wed 20/10/2021

Classical CDs Weekly: Stravinsky, Weinberg, Igor Levit | reviews, news & interviews

Classical CDs Weekly: Stravinsky, Weinberg, Igor Levit

Classical CDs Weekly: Stravinsky, Weinberg, Igor Levit

Colourful ballets, neglected chamber music and a great German pianist's lockdown album

Elisaveta Blumina plays WeinbergSebastian Rosenberg

 

Petrushka petrenkoStravinsky: Petrushka, Rossini/Respighi: La Boutique Fantastique Royal Liverpool Philharmonic Orchestra/Vasily Petrenko (Onyx)

Stravinsky’s Petrushka is usually played in the 1947 revision, so it’s a pleasure to hear the 1911 original. The musical material is identical, though the later version’s sharp glitter is less apparent; this Petrushka looks back as much as it looks forward. Vasily Petrenko’s Liverpool recording is a triumph; it’s sharply played, neatly characterised and full of life. Think thick oil paint rather than neat line drawing. There’s a wealth of detail that emerges as if newly minted: the contrabassoon grunts heard when the Showman brings the puppets to life one of many examples. This “Russian Dance” has exhilarating forward motion, pianist Ian Buckle’s contribution as effective as any you’ll hear on record. We get a superb cornet solo in the Scene 3 “Waltz”, and the final section’s fairground tableaux are incredibly vivid: wet nurses, bears, coachmen and grooms all visible. And I’d never noticed the spiky xylophone writing just before Petrushka’s death, the grisly moment signalled by a dropped tambourine.

It’s coupled, very aptly, with the suite compiled by Malcolm Sargent from Respighi’s La Boutique Fantastique, another Ballets russes score. Diaghilev himself compiled and edited a sequence of short Rossini piano pieces sourced from the Péchés de vieillesse, before hiring Respighi (like Stravinsky, a Rimsky-Korsakov pupil) to orchestrate them. The results aren’t as ear-tickling as Stravinsky’s Pulcinella, but this set of eight short numbers is a lot of fun, Diaghilev’s toyshop-based scenario allowing for a sequence of vivid folk dances performed by a cast of dolls. Petrenko’s players excel in the brief but brilliant "Can-Can" and make the "Waltz" and "Nocturne" soar. Great fun, beautifully recorded and with nifty sleeve art.

Weinberg QuintetWeinberg: Piano Quintet (string orchestra version by Mathias Baier), Children’s Notebooks Op 16 & 19 Elisaveta Blumina (piano), Georgian Chamber Orchestra Ingolstadt/Ruben Gazarian (Capriccio)

If you don’t already know Weinberg’s 1945 Piano Quintet, you should: this is one of the 20th century’s great chamber works. Jens F Laurson’s sleeve essay doesn’t get into specifics but usefully compares it to the the Op. 57 Quintet by Weinberg’s mentor Shostakovich, pointing out that “Weinberg is symphonic where Shostakovich is introspective.” Both works have five movements, and that’s about far as the similarities extend. The music’s bigness, its broad sweep, makes it ideal for a chamber orchestra upscaling, though Ruben Gazarian’s Georgian Chamber Orchestra Ingolstadt doesn’t make a huge sound. Massed strings are effective in the fourth movement’s stern recitative and in the scherzo’s scarier outbursts, but what we hear on this well-played disc doesn’t deviate far from the original. I love the first movement’s opening, Weinberg’s questioning first subject entering with no preamble, and the Quintet's spectral final bars. Wonderful music, with Elisaveta Blumina delivering a flawless rendition of the solo piano part, nicely integrated into the string textures.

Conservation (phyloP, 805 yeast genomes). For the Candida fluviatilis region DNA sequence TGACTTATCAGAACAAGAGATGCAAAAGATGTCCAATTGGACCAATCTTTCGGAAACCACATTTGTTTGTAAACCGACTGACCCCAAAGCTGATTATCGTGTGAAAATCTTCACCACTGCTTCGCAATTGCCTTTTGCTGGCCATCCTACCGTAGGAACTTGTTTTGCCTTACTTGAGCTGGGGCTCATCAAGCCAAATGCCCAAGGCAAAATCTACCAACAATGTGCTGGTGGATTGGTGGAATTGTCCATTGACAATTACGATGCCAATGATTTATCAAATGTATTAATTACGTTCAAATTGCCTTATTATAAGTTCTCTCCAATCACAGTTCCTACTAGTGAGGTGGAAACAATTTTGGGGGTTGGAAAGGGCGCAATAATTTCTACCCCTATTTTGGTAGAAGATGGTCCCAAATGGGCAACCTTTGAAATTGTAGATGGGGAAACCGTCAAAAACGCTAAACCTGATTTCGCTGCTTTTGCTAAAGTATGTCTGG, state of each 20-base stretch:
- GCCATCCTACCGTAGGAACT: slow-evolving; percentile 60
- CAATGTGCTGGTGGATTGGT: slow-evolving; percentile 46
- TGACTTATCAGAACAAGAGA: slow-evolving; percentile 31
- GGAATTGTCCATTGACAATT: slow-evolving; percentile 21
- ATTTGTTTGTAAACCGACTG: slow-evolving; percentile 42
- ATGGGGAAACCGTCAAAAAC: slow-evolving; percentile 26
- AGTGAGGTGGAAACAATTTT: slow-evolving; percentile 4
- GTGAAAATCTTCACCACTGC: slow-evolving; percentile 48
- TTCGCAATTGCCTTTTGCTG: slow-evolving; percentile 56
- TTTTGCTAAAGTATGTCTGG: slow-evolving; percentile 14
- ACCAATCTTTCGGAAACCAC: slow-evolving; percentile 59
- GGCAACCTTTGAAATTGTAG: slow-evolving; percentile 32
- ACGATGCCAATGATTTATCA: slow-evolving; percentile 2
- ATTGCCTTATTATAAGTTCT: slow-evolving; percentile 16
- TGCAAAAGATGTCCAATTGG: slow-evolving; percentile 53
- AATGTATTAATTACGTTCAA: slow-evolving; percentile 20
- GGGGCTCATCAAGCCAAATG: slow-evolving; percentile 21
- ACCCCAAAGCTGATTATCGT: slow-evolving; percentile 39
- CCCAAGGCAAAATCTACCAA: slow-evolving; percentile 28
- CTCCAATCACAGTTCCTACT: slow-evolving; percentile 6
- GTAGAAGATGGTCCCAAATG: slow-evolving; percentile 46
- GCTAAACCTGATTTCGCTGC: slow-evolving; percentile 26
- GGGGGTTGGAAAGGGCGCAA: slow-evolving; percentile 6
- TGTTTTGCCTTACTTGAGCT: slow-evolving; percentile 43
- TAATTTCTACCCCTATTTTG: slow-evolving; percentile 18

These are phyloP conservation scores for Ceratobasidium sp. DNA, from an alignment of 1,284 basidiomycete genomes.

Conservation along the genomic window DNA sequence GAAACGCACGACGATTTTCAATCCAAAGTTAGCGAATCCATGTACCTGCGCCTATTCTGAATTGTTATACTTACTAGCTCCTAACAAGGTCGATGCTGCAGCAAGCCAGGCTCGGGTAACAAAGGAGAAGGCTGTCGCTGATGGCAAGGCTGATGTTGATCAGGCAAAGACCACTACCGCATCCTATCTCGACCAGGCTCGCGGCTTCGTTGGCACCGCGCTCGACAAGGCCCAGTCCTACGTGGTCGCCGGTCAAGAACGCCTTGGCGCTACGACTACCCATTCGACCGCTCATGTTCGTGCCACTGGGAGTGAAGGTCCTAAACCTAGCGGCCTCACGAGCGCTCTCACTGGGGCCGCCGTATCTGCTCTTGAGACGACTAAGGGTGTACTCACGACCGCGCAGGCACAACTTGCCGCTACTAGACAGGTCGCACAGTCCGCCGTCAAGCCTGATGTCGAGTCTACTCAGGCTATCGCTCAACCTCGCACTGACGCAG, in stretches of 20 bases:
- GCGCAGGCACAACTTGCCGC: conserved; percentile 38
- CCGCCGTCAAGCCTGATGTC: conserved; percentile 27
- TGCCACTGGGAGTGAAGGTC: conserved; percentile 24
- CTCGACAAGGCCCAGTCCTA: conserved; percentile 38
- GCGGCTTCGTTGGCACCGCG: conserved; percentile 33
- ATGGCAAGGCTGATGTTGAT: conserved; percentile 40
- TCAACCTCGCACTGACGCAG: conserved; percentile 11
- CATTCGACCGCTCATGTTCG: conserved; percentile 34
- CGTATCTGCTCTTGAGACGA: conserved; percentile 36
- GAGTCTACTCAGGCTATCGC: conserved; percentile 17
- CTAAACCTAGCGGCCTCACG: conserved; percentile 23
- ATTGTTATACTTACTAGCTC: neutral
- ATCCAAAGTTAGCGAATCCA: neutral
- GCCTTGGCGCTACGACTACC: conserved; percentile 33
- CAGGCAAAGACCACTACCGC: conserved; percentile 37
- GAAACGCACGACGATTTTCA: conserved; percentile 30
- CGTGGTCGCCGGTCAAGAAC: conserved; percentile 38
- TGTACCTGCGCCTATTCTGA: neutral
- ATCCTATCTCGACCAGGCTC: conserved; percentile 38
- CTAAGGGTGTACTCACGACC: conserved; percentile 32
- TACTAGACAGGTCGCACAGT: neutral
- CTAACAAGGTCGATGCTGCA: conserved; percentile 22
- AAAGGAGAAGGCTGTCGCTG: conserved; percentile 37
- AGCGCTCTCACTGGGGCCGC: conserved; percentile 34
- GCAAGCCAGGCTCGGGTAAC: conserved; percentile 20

Blumina’s accounts of the two sets of Weinberg’s Children’s Notebooks, taped in 2010, are the filler. Written in 1945 and dedicated to his daughter, their simplicity is misleading; as with Bartok’s Mikrokosmos, there’s an awful lot going on just below the surface. Pushed to choose just one number from the 16, I’d opt for the little “Andantino” of the second set, 90 seconds of haunting, lopsided waltz. New to Weinberg? Start here.

Igor Levit EncounterIgor Levit: Encounter (Sony)

Busoni’s transcriptions of Bach chorale preludes date from 1897, Busoni hoping that the preludes could reach a concert hall audience (“I know of no better keyboard music than this.”) and not be restricted to regular church-goers. The results are thrilling; Bach’s bass lines given extra oomph, Busoni adding detailed instructions concerning articulation and pedalling. Not that you’d guess that from Igor Levit’s playing, his spontaneity and warmth suggesting that he’s improvising. “Wachet auf” unfolds with quiet dignity. “Nun freut euch, lieben Christen gmein” is giddy and fleet, each line beautifully articulated. The best comes last, the major key resolution of “Jesus Christus, unser Heiland” paced to perfection. This being a Levit anthology, there’s much more, and the first disc of this double album also contains Busoni’s rarely-heard versions of six of Brahms’s chorale preludes. Agnosticism didn’t prevent Brahms identifying with the Protestant musical tradition; these late works are absorbing despite their small scale.

Reger’s arrangements of Brahms’s Vier ernste Gesänge open the second disc, Levit finding ample warmth in the consolatory final song. Reger’s own Nachtlied, heard in an arrangement by Julian Becker, is a stately five-part chorale. Then there’s Morton Feldman’s final work, Palais de Mari – the inclusion of which makes more sense that it may appear. Busoni’s one-time pupil Vera Maurina Press was one of Feldman’s early teachers, Feldman recalling the delicacy of her playing. Levit’s delicacy and sense of intent bring the work to life, the silences which punctuate its 29 minute span as compelling as the skeletal chords, pealing like soft bells. A marvellous anthology. 

@GrahamRickson

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